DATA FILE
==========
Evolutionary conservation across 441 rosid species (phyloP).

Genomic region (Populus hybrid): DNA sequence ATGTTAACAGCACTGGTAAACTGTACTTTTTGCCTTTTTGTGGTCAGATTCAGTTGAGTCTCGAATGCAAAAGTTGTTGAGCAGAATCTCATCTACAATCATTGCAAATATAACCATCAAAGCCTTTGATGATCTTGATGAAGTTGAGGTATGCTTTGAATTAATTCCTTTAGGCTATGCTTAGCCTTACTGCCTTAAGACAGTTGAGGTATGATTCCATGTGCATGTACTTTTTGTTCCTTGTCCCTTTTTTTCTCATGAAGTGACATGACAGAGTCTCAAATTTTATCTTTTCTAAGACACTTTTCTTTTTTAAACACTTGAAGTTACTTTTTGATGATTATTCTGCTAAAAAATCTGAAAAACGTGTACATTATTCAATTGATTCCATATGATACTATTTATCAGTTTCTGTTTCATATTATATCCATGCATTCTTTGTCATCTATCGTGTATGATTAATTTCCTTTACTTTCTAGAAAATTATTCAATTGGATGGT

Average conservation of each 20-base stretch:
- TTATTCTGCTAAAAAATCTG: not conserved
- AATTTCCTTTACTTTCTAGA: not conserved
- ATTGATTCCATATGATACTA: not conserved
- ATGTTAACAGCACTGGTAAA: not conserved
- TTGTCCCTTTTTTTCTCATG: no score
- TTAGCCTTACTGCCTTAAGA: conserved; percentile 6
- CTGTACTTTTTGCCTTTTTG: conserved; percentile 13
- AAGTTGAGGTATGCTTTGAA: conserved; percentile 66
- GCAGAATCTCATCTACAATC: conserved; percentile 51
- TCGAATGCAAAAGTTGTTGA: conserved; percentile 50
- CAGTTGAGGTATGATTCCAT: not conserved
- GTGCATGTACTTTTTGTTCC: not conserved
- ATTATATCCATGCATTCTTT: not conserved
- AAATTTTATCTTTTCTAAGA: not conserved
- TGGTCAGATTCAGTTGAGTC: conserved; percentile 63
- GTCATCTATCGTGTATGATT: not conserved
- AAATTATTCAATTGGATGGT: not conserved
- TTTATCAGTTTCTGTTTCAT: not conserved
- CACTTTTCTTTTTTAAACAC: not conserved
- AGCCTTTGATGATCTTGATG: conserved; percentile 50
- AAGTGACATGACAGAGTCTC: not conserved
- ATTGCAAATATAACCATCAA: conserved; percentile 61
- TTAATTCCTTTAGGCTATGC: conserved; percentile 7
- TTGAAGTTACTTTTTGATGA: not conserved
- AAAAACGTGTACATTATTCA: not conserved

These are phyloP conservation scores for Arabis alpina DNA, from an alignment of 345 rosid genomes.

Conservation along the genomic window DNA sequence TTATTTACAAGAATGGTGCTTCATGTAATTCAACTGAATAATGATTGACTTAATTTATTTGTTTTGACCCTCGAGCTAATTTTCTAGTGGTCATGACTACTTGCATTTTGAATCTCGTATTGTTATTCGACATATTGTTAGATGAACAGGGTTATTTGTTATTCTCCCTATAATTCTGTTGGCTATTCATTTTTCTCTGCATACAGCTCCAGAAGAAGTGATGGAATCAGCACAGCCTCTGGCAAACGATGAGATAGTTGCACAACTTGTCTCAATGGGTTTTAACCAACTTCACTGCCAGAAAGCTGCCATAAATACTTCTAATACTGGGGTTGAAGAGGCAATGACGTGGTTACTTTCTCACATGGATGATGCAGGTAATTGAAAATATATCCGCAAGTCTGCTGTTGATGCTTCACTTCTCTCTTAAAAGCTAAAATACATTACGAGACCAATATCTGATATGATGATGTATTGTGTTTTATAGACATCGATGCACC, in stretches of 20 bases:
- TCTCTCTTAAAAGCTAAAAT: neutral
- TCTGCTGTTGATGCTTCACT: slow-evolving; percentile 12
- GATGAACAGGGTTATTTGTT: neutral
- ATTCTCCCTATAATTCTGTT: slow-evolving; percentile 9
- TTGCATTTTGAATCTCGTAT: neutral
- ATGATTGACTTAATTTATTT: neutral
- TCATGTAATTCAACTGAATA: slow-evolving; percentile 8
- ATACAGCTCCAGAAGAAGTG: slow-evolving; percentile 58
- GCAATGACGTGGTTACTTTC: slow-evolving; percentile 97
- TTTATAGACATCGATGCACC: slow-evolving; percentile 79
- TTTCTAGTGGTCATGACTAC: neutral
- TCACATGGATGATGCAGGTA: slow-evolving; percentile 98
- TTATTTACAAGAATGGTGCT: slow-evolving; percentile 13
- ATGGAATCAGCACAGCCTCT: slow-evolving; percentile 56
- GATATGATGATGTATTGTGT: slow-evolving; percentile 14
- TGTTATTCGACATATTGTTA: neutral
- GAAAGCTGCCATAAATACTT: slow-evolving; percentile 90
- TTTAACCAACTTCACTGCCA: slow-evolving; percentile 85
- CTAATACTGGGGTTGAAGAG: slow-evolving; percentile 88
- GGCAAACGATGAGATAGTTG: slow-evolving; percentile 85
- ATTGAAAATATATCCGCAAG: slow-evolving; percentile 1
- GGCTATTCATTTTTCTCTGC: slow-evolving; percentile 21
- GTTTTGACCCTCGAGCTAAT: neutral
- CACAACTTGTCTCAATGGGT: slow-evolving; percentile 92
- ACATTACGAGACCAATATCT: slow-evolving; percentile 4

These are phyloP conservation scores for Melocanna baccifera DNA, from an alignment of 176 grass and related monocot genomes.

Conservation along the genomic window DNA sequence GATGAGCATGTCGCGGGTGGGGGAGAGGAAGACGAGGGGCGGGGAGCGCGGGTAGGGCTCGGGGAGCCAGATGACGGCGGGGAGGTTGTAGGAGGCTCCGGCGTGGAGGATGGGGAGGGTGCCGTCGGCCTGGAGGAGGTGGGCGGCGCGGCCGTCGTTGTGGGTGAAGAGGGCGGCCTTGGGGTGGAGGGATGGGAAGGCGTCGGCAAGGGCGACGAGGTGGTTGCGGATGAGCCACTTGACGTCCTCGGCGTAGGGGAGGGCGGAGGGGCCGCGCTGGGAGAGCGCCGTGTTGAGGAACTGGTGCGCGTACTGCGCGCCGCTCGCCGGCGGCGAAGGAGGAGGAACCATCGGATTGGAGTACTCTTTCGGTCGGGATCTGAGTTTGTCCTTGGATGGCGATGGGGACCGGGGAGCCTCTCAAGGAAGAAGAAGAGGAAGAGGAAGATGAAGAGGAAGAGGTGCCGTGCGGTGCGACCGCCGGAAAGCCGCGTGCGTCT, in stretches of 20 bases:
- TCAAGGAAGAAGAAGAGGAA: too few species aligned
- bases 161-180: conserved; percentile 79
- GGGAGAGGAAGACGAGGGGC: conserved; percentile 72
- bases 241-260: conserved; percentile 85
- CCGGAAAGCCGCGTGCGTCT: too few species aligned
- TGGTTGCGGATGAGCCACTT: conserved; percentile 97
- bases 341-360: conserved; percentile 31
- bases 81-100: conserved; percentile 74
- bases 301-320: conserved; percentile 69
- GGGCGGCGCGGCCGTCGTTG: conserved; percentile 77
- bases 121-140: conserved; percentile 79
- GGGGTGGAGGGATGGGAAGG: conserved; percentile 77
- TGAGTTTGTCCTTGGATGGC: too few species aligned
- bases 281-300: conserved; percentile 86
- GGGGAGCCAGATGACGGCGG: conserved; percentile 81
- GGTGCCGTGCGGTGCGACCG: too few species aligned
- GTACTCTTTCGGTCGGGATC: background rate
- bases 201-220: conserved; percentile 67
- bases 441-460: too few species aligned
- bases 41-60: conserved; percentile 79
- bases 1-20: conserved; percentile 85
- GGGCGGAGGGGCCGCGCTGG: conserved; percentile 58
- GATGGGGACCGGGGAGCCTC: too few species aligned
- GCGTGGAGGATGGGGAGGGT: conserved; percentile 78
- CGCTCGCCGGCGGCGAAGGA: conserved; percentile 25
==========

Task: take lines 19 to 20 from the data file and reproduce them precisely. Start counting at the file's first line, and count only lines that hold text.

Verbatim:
- GTCATCTATCGTGTATGATT: not conserved
- AAATTATTCAATTGGATGGT: not conserved